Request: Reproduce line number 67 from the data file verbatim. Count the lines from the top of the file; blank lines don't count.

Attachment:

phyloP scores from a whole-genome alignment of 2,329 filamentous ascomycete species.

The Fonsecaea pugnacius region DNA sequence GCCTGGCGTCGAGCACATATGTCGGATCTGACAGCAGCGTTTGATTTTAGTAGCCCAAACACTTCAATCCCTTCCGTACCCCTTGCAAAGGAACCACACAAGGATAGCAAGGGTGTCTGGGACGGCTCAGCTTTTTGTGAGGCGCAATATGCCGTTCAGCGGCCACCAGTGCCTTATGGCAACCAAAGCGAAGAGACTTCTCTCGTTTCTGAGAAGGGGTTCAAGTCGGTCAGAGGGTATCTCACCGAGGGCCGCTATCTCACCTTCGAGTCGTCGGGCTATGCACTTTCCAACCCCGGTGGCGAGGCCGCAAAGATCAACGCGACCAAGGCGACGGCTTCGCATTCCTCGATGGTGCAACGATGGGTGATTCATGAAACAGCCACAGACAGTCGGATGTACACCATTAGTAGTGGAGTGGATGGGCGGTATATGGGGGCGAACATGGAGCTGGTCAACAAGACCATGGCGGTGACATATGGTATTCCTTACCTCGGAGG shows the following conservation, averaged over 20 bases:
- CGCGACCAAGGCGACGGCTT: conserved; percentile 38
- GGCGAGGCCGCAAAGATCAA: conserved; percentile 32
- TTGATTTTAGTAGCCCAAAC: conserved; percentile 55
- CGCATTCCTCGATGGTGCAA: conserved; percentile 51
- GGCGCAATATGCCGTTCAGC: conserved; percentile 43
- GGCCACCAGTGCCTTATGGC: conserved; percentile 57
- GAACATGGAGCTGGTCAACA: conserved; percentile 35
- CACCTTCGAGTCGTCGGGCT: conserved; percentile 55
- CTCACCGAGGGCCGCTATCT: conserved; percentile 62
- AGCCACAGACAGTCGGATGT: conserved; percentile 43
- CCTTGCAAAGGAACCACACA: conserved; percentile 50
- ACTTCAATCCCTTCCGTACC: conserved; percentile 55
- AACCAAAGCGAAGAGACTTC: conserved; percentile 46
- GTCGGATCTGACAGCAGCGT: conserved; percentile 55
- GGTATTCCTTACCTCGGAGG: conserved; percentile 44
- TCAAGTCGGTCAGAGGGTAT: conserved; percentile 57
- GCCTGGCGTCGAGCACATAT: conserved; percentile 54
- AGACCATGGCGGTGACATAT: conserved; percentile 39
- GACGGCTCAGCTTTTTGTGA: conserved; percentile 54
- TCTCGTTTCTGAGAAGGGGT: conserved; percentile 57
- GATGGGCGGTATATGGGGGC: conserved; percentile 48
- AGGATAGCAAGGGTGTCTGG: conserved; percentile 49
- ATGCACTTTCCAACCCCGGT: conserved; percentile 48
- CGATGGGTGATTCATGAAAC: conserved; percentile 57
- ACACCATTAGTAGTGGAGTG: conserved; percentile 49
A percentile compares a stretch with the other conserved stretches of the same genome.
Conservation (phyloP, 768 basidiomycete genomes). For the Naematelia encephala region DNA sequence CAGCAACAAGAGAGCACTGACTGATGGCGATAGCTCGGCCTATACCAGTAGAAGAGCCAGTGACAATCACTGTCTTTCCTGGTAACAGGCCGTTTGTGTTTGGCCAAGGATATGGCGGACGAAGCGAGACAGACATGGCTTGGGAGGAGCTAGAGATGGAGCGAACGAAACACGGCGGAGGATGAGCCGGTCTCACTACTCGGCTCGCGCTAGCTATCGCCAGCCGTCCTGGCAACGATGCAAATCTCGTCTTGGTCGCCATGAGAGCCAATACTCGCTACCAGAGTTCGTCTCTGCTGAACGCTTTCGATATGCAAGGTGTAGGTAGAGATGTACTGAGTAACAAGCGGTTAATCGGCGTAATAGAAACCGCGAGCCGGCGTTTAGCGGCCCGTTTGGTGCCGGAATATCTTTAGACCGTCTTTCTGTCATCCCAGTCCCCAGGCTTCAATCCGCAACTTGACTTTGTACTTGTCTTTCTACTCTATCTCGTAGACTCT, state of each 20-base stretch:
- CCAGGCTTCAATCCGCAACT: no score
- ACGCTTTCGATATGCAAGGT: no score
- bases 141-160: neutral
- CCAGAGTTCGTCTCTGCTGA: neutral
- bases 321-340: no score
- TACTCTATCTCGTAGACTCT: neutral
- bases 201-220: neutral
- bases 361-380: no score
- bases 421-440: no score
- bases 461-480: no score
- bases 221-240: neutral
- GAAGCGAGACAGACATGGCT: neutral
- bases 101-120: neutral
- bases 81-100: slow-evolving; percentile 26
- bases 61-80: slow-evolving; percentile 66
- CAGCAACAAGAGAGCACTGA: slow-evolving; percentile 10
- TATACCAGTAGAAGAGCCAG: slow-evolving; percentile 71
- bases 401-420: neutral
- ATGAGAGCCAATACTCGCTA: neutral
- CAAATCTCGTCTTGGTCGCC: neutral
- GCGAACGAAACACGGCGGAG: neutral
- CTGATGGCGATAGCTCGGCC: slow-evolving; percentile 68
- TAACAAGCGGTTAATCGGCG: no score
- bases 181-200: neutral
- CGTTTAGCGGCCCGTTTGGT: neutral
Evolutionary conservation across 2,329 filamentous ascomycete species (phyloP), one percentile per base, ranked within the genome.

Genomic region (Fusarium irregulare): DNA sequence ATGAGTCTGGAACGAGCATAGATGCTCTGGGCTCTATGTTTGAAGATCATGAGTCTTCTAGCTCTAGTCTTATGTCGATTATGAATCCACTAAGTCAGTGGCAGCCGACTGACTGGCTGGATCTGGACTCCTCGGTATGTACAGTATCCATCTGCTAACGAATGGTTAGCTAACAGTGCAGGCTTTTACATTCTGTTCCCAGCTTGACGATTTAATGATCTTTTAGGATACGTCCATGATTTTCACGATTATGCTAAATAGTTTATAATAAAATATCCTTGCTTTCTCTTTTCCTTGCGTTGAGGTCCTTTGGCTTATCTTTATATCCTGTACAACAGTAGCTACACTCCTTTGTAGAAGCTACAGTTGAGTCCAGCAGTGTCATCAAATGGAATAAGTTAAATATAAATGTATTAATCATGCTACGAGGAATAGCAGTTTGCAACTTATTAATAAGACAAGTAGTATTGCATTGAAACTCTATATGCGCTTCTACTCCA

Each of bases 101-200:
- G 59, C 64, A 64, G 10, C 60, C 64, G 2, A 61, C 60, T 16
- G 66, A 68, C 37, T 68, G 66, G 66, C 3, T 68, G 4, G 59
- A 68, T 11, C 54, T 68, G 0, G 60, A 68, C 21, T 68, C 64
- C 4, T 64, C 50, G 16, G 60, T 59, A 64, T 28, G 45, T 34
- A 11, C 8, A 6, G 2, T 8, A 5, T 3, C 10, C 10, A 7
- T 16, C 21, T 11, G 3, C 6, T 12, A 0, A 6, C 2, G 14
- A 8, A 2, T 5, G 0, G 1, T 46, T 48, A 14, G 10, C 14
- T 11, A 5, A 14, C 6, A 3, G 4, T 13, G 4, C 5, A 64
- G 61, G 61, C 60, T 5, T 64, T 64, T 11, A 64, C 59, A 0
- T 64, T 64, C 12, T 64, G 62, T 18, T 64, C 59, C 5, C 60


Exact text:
- T 64, T 64, C 12, T 64, G 62, T 18, T 64, C 59, C 5, C 60